- Recruiting T-Shaped People
I’ve suggested that Testing is a good discipline to encourage you to be T-Shaped, and this mind set will help you do other roles. Equally then the opposite is true. If we can identity other roles that are outward looking and also have the horizontal focus that encourages T-Shaped skills to develop, these are good areas to consider recruiting people from. I’ll talk in my next blog about recent graduate recruitment we’ve done. Our new employee doesn’t come from a classic Test background but I’m confident she’d be a very capable Tester. Her background has already helped her with a broad curiosity about many disciplines. There’s lots of roles I can think of do similar and would potentially make good recruits.
That pointer to my next blog seems like a good place to finish up and sum up my conclusions.
I’ve always believed that QA and Test professionals are naturally encourage to be T-Shaped people by nature of our interest in all parts of the development lifecycle. I’ve found in the last six months that the breadth of interest, represented by the top of the T, has really helped me adapt as I’ve tried to master a new discipline. I do seem to be managing to build a depth of skills in that new discipline quite quickly, helped by that breadth of perspective and context. The result is I believe I’m managing to become an N-shaped person, and I think it would be achievable again to become M shaped or more. I think my story can give Test professionals confidence in considering changing roles, challenging our peers, or as we try to talk on different roles in self-organising Agile teams. I also think this idea can help us think of good recruits from outside our discipline, bringing in good perspective and opinions that start from a different perspective.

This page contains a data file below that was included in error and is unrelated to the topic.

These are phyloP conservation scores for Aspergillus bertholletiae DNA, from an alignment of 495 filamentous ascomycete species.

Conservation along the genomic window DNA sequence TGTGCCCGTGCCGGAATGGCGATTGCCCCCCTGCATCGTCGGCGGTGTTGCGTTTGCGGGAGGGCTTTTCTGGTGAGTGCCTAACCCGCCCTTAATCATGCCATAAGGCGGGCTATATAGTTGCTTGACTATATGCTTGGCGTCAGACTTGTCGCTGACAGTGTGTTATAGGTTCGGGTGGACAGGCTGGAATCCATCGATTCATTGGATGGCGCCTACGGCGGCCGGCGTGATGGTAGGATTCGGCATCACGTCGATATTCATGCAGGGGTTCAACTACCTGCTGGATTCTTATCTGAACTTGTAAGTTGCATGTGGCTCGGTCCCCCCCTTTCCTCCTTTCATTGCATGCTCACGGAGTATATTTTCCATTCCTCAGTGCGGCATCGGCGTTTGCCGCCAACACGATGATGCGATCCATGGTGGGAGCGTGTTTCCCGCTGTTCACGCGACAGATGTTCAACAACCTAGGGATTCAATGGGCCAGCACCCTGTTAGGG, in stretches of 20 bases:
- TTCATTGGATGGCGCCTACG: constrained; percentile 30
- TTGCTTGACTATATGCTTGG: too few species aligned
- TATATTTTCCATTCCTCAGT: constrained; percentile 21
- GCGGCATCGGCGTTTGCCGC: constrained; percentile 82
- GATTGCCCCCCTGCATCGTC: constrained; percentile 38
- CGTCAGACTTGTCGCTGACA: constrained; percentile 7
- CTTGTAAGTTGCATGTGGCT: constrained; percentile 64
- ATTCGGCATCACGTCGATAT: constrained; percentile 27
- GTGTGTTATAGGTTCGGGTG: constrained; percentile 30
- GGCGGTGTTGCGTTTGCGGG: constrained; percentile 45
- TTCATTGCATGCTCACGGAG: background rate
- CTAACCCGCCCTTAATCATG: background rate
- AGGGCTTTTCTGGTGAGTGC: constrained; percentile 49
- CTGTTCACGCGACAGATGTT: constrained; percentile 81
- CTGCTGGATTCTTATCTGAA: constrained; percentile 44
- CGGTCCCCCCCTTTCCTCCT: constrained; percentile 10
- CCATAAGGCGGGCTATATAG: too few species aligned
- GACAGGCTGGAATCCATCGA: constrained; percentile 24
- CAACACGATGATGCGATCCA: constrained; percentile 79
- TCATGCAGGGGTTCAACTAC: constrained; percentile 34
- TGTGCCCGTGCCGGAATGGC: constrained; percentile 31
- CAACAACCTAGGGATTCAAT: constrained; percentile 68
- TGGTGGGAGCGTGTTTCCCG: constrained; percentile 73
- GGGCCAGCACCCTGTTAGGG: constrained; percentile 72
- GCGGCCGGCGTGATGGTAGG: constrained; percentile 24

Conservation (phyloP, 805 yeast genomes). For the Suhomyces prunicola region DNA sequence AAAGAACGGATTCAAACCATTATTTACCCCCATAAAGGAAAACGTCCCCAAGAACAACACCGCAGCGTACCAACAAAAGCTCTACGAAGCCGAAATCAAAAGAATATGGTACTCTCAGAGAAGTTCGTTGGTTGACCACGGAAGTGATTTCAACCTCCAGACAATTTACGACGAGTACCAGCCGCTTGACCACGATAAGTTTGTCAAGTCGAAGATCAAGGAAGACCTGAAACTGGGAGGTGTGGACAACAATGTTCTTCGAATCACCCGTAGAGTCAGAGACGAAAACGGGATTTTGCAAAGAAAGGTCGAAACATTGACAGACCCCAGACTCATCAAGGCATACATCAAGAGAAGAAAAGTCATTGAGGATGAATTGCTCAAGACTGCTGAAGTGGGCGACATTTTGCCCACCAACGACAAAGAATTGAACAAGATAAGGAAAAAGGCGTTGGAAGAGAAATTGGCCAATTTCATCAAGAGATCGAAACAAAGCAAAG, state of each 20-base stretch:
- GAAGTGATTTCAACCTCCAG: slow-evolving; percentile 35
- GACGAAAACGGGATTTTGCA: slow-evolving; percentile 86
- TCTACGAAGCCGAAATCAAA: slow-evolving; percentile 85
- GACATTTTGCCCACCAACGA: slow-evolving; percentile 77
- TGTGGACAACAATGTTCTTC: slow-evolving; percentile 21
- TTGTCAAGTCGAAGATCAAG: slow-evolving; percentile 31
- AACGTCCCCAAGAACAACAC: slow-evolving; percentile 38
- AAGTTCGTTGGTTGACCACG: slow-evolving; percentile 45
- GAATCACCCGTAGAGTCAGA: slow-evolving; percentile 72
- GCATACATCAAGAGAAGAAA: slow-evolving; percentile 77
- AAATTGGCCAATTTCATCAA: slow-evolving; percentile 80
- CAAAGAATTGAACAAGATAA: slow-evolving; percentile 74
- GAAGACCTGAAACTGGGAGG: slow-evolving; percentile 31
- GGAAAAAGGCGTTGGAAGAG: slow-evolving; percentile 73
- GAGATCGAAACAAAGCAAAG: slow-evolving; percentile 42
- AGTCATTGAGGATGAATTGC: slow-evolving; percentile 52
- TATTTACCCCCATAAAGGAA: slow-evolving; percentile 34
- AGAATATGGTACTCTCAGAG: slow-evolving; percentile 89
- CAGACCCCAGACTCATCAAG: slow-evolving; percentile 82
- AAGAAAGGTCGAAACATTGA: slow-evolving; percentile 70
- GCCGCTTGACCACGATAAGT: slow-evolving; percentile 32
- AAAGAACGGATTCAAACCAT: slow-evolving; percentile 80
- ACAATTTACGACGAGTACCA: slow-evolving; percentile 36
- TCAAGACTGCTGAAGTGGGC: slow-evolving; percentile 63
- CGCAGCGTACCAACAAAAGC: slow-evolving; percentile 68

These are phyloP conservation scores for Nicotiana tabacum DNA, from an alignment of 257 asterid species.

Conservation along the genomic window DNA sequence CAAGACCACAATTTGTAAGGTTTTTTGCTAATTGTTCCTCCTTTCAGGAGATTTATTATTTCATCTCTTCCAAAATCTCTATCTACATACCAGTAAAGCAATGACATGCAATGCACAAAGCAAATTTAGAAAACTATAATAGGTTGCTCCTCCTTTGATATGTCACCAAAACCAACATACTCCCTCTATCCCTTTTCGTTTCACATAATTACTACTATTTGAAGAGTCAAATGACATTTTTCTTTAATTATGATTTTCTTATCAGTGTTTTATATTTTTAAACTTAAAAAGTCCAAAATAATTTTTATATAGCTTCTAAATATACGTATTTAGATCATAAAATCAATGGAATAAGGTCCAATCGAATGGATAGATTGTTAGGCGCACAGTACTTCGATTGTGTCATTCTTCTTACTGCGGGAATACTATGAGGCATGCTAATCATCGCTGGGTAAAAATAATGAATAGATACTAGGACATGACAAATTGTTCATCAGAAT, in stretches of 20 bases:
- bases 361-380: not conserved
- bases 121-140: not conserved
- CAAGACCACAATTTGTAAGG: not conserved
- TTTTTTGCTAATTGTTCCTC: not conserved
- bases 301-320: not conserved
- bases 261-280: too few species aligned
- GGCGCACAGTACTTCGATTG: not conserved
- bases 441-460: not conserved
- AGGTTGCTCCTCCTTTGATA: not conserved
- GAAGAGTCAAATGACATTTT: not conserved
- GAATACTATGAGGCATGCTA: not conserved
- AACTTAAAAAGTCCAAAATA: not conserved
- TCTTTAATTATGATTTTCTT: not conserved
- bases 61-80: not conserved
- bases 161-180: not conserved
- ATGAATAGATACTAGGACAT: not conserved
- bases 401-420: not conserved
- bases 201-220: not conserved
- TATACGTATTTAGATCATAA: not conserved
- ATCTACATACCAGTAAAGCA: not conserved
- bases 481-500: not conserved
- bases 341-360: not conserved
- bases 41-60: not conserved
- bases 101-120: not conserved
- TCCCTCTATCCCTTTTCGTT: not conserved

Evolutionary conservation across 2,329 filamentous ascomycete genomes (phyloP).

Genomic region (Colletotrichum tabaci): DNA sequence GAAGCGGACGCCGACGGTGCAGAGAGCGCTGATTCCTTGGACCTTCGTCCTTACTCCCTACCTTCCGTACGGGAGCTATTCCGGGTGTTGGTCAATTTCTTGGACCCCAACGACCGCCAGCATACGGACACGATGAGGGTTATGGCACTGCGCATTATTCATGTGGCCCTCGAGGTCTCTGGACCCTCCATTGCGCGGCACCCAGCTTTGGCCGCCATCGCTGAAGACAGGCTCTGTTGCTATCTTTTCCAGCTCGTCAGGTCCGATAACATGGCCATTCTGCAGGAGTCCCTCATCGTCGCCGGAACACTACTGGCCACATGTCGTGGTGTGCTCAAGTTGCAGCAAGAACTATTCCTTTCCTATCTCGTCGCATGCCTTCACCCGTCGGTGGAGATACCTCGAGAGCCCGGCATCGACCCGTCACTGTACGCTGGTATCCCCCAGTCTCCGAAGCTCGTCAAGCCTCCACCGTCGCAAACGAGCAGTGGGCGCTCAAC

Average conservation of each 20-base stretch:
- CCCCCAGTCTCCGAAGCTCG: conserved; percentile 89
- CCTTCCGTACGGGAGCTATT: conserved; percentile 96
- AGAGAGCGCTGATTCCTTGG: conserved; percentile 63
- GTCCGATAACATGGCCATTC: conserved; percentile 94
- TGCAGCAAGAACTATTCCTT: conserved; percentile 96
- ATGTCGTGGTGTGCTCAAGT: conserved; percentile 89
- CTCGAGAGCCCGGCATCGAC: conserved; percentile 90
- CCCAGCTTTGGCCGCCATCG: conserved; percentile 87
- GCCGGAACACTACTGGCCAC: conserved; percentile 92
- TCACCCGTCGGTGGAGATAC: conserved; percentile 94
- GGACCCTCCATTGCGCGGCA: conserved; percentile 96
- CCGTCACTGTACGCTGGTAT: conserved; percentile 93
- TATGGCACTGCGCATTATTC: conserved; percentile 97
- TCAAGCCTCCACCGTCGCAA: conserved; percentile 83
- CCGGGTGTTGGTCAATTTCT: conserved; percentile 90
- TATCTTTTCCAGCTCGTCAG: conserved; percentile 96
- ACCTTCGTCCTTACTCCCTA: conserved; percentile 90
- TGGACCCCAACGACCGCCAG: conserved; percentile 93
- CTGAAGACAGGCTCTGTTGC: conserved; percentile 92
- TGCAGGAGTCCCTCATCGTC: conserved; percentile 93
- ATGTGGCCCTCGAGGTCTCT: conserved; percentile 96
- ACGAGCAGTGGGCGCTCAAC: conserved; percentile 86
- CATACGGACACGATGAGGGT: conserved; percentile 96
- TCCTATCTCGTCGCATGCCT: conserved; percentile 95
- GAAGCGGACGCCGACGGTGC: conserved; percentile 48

I hope I’ve provoked some thoughts. Please do challenge me on what I’ve said, add more, or describe your experience. If not on Test Huddle do email me on [email protected]
About The Author
Gordon is the Founder and CEO of Quast Ltd. At Quast, the aim is to bring together the best pool of talent in QA and software testing, and make it available to theirclients. Read more at quast.uk.com.